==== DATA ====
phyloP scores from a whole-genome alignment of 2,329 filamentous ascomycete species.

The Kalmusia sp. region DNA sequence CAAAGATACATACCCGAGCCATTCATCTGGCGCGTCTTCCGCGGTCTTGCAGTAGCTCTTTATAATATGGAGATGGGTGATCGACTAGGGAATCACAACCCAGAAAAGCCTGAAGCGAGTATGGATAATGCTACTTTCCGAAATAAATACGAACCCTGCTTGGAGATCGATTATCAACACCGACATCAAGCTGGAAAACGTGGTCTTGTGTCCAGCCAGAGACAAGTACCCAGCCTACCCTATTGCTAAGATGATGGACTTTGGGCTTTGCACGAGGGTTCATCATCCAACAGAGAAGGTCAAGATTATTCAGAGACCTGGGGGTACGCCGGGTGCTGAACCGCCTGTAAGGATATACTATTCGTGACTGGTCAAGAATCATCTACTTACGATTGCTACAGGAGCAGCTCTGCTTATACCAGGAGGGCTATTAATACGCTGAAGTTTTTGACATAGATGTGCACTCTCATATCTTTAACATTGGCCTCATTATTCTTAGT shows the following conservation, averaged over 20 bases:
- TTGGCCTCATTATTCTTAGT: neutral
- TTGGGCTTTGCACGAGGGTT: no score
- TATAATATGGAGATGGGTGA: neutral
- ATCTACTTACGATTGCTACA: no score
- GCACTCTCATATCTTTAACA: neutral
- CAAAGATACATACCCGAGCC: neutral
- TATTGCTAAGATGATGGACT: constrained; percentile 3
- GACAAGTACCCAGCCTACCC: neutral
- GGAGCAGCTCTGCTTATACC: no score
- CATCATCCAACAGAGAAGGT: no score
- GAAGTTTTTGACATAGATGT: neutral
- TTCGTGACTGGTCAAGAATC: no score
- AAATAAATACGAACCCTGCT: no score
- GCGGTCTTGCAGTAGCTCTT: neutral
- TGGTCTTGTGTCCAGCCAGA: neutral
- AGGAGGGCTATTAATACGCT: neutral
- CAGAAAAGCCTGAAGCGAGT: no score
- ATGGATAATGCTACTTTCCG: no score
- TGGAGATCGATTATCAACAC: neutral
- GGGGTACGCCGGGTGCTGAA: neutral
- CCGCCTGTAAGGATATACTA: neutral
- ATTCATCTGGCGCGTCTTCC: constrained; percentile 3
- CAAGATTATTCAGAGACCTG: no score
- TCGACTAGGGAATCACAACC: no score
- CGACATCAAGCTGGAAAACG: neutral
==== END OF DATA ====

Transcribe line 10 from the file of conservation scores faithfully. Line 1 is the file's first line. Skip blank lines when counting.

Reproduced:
- GACAAGTACCCAGCCTACCC: neutral